Background context for 21st century welfare reform and unique aspects of basic services.
Professor Jonathan Portes and Howard Reed write two papers discussing the challenges facing our society and look at the costs and effects of delivering Transport and Information UBS.
Universal Basic Services (UBS) are a collection of 7 services that go as far as possible to enable citizens to live a basic life at the lowest monetary cost.
Universal Basic Services (UBS) is the only way to sustainably deliver the social safety and cohesion required in a large modern society.
Only by recognising and purposefully activating our natural inclination to make social effort in return for a promise of safety can our societies deliver the safety and security they need to function properly.
Insecurity may be considered a creative motivator in the land of plenty, but in the normal world it is the root of disintegration.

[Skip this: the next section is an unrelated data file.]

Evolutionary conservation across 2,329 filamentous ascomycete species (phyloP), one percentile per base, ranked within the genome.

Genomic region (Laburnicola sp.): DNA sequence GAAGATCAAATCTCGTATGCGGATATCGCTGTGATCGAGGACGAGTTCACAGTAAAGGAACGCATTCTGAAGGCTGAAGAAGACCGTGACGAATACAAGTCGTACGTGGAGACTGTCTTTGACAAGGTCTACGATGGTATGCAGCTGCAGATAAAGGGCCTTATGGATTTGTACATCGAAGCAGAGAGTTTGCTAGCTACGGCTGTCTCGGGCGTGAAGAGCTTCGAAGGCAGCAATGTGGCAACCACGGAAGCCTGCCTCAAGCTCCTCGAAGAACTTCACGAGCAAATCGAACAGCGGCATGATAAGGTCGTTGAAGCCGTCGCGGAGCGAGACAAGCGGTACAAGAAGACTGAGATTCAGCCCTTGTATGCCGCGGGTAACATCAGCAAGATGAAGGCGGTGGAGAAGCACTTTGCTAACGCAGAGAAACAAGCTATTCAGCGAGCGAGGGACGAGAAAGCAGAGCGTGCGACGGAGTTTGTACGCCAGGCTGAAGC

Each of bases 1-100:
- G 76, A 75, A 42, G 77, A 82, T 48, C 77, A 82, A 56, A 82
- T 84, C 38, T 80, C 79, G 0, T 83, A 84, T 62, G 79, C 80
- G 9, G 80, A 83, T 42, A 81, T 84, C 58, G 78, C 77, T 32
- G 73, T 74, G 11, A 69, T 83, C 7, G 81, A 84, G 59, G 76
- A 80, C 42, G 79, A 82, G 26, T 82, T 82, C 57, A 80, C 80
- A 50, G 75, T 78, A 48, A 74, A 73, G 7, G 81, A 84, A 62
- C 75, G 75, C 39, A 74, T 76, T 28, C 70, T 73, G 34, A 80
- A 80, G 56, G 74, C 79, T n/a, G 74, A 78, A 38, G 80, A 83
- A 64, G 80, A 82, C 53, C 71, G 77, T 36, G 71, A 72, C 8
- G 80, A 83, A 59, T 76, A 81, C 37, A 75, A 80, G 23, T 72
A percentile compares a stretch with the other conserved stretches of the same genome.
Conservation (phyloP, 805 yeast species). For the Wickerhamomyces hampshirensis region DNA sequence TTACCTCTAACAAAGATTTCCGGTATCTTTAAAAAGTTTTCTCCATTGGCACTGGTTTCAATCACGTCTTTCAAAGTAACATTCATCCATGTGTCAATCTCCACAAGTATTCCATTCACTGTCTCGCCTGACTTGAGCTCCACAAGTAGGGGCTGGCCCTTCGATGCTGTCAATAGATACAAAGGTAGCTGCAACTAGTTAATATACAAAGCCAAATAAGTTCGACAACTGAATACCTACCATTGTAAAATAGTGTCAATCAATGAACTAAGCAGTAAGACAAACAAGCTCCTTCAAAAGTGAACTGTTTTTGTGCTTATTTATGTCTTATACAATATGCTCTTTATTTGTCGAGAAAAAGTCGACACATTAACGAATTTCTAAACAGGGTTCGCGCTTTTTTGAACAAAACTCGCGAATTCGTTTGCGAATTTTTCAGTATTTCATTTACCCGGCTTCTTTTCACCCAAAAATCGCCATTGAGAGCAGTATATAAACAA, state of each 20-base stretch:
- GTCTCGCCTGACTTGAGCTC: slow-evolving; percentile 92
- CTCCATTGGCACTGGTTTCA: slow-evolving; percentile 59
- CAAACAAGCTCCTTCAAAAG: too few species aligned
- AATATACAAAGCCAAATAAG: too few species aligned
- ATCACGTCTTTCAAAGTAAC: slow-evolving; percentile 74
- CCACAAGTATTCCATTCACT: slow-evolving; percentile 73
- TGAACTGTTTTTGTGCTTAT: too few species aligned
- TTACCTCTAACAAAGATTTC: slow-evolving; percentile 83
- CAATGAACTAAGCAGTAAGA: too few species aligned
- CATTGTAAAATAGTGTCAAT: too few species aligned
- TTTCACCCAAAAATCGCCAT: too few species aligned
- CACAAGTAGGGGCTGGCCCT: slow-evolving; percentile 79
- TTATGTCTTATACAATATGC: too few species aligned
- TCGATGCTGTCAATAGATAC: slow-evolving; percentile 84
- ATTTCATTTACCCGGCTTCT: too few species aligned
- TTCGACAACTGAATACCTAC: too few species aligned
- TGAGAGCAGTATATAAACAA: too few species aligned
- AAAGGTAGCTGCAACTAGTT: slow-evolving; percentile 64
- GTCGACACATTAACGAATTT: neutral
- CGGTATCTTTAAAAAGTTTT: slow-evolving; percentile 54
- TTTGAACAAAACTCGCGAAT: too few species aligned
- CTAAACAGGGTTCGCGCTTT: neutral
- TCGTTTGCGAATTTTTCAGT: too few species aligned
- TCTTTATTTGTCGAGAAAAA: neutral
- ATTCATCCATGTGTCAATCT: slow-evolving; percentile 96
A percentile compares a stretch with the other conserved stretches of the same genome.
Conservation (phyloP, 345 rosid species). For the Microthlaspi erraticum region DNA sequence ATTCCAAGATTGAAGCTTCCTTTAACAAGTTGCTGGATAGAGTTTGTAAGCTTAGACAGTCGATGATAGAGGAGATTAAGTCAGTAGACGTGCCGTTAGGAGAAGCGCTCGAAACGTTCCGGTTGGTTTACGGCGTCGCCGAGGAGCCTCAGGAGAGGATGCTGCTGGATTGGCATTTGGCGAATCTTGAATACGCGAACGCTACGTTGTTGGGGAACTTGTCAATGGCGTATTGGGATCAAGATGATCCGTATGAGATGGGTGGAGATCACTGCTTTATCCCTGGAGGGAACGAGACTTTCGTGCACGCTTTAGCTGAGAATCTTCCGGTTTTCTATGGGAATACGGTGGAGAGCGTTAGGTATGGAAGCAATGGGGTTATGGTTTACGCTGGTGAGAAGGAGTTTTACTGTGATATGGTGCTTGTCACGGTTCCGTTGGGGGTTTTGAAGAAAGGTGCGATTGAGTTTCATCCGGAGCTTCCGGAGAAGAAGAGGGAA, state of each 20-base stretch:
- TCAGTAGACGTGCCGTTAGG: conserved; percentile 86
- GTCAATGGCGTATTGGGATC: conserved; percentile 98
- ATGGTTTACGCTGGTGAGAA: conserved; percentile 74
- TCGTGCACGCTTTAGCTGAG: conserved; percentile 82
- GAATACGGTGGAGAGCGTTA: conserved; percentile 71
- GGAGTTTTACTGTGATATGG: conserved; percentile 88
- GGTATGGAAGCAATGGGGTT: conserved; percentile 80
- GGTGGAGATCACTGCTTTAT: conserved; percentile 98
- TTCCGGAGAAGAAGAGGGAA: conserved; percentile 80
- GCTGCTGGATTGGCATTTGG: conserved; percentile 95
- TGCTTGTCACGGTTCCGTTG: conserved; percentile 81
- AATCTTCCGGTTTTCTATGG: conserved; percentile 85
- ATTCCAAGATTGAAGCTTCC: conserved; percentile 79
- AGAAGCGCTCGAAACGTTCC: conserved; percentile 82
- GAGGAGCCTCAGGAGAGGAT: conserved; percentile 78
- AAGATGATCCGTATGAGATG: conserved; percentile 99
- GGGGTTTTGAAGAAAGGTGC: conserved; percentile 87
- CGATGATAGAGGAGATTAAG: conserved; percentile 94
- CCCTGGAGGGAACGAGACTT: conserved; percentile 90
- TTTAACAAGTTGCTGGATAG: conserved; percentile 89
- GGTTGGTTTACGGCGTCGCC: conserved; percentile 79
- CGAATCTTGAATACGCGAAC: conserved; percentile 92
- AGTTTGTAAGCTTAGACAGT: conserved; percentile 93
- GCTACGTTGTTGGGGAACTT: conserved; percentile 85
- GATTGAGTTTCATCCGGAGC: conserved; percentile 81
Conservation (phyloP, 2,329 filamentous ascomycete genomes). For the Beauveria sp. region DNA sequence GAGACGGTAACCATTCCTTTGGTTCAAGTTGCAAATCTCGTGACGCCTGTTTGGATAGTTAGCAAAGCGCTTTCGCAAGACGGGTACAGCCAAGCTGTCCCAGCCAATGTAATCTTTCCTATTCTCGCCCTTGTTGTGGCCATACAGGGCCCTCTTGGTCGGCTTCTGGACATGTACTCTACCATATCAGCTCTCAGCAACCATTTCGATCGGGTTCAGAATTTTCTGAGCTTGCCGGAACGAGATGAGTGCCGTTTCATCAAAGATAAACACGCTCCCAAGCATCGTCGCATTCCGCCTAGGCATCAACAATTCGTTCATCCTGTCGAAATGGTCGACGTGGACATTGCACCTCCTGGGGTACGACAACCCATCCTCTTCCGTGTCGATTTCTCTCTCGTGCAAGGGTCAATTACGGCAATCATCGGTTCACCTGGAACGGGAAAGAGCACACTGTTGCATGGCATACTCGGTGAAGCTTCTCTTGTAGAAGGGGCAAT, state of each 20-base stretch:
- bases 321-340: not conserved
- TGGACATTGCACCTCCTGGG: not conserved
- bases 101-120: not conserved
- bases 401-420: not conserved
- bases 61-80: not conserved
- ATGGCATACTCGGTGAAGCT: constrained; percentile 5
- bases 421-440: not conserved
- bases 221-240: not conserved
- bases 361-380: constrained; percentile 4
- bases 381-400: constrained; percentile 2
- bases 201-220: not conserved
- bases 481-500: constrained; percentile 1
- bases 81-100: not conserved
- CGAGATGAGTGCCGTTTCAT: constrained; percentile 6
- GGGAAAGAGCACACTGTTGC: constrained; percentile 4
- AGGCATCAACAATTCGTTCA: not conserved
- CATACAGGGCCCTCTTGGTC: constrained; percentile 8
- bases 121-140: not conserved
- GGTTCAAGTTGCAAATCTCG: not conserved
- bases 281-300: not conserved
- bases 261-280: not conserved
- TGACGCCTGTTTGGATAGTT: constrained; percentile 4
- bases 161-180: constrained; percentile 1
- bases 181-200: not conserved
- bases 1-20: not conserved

Basic income would fail without Universal Basic Services, and is unaffordable with the services.
Decentralized decision makers could accurately pinpoint exactly how to provide security to local people.
Access to decent clothing is an important part of ensuring children have the best chance of getting the most from their education. Therefore it is only right that we do the best we can to create as much of a level playing field as we can in terms of school uniform.
If the government can guarantee citizens’ access to healthcare, housing, education and training, without regard to employment status, those citizens will be protected, even though they are not necessarily typically salaried workers.
Universal free social/aged care would only cost 0.1% GDP more than current government proposal.
Of course, that it mostly appeals to people with lower to medium incomes. But free public transport also stimulates the mobility of higher-income groups.
Public Internet services in USA help bridge the digital divide